Understand your policy...
Make sure you are familiar with your policy's cover. Reading the small print is something we all avoid, but it can stop nasty last minute surprises. When you insure your horse you will have to declare the intended use. Please ensure that this includes all the activities you do partake in, as injury incurred outside of these is unlikely to be covered by your insurers.
All policies provide different cover and you should be aware of what you policy does and most importantly, does not, cover. For example, common variations include payment of transport; livery; supplements; preventative treatments and alternative or additional treatments, e.g. farriery costs, physiotherapy or osteopathy. Being aware of whether such areas are not covered, covered in part or in full will prevent an unexpected residual bill!
Remember, you need to keep your insurers informed of changes to your horse's health status as soon as possible, and consent may be required prior to making a claim. If you do not inform your company of a problem, any subsequent claim which may be related to the previous problem, is likely to be rejected. Check for exclusions each time you renew your policy, and remember some can be lifted after at least one year of complete resolution of the problem.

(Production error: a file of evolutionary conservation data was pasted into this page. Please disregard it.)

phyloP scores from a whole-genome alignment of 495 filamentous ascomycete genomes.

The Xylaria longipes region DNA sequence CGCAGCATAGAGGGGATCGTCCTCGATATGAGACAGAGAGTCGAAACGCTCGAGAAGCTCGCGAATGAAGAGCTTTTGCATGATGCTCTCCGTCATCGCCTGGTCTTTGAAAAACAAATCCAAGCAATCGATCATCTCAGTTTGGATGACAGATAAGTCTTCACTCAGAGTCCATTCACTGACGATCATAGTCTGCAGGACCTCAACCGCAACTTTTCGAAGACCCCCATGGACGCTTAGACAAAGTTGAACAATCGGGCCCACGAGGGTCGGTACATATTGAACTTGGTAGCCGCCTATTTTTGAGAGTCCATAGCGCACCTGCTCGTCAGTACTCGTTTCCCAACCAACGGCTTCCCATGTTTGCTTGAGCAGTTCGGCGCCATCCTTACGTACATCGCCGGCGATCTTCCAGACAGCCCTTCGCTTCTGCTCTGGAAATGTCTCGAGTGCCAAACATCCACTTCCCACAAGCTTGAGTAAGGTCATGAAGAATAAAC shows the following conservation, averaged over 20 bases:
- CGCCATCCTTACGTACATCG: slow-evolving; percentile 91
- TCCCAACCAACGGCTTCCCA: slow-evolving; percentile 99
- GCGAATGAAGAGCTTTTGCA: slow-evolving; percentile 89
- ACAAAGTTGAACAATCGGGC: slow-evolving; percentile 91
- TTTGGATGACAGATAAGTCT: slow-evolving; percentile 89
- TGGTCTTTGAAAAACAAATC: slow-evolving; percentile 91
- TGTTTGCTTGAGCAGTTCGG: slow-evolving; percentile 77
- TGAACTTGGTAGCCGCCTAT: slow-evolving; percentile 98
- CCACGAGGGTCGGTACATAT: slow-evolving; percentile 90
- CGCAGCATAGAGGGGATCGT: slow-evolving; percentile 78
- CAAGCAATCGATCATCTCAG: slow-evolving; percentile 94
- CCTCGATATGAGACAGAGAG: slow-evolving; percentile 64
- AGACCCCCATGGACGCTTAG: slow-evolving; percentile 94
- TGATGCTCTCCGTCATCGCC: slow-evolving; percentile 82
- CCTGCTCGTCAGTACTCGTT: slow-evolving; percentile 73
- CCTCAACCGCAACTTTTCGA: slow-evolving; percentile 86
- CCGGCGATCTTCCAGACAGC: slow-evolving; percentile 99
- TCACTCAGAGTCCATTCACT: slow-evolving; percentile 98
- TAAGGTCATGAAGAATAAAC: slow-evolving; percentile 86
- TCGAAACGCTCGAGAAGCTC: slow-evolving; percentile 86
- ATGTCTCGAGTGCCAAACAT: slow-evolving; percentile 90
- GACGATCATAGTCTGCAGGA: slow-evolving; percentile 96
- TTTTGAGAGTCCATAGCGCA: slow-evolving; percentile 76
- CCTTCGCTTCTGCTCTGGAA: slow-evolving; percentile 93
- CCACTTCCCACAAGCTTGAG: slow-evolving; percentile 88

If you need to claim, just fill out and sign your section, hand the form over to us with payment to cover your excess within 14 days of you notifying us that you intend to claim and we'll do the rest!
Just one final point: when you get to the end of a claim it is easy to forget to organise the final visit at which our vets can give you the all clear. There is more than one reason why this is so important. Obviously our primary concern is that your horse has fully recovered and fit to return to work. However, getting the all clear allows us to record an end point to that specific condition. This means your insurer's can easily review your insurance exclusions in the future, and should a subsequent claim become necessary it is also easy for the insurers to determine the two conditions are unrelated, resulting in a much smoother claim process.
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